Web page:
On meeting an unsung legal hero
Wednesday, 17th November 2010 2 Comments
At my law college, we have to do something called a Practice-Related Activity. It’s compulsory, but can be anything broadly related to law. Some people play the FTSE game, some people attend Commercial Awareness workshops or take part in a mooting competition; there are countless options. I always knew that I wanted to do some pro bono work (pro bono publico, for those unaware, means “for the public good” and is a term for legal work undertaken free of charge), and so I looked through the pro bono catalogue as soon as I could. Of the options, the one which grabbed me most was the option of working in the Central London County Court, at housing repossession hearings. I signed up at the earliest opportunity.
Last Friday I received an email from the organiser saying that a sign-up sheet was available. When I arrived on Tuesday morning, there was only one slot still available this side of Christmas – Wednesday afternoon. I had no real idea of what it entailed. I’d read the blurb online to convince me to sign up in the first place, but knew nothing of the practicalities. I was sent an email explaining the process to me, and told to report to the court for 1:30 for a 2 o’clock start to the afternoon list.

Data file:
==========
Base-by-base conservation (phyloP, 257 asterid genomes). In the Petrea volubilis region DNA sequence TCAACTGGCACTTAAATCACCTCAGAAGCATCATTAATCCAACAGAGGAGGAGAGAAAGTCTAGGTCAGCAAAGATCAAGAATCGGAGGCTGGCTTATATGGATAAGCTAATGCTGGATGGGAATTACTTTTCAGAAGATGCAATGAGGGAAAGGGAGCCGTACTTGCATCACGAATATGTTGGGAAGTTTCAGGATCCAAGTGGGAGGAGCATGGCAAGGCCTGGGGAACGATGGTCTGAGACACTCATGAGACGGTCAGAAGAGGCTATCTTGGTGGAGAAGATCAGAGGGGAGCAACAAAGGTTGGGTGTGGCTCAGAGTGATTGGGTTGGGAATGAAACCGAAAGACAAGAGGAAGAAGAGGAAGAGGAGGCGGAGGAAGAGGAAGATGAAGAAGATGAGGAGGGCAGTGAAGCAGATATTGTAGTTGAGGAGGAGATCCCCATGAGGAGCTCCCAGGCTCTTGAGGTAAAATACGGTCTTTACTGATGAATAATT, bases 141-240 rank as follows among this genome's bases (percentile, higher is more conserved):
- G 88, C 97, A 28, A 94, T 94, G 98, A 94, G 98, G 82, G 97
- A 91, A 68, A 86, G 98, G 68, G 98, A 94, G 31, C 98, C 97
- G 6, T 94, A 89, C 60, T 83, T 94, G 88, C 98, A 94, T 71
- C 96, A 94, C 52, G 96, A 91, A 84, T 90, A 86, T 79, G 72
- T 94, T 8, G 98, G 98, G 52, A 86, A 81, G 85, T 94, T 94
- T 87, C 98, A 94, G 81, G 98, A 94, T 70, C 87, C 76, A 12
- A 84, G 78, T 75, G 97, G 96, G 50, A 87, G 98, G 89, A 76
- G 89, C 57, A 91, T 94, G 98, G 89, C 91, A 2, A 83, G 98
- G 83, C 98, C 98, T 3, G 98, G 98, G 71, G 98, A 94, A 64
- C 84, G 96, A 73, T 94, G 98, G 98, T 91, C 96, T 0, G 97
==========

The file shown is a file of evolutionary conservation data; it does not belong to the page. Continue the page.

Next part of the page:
The housing repossession cases are allocated about 5-10 minutes each of the court’s time, and there are typically 10 timetabled in an hour. In most cases both sides come to the court with representation; the Claimant certainly has representation already. In the event that an individual comes to court without a lawyer, the Duty Advocate is available to act on their behalf. The lawyer I observed today works in a high-street firm who have a contract with the government to provide representation for those who do not have it. I do not know for certain but I believe this is from the soon-to-be-reduced Legal Aid budget.
Typically, in each 2-hour session, 3 or 4 people will require the use of the Duty Advocate/Duty Solicitor.
This afternoon, I saw 3 cases, each of which were different in their detail but each of the clients was being threatened with the same thing: eviction. I won’t go into the cases here – that’s not fair on those involved – but the first and third cases ended in a resolution which enabled the defendant to continue their tenancy, and the second case ended in the defendant voluntarily moving out on account of the landlord’s failure to resolve some unsanitary living conditions.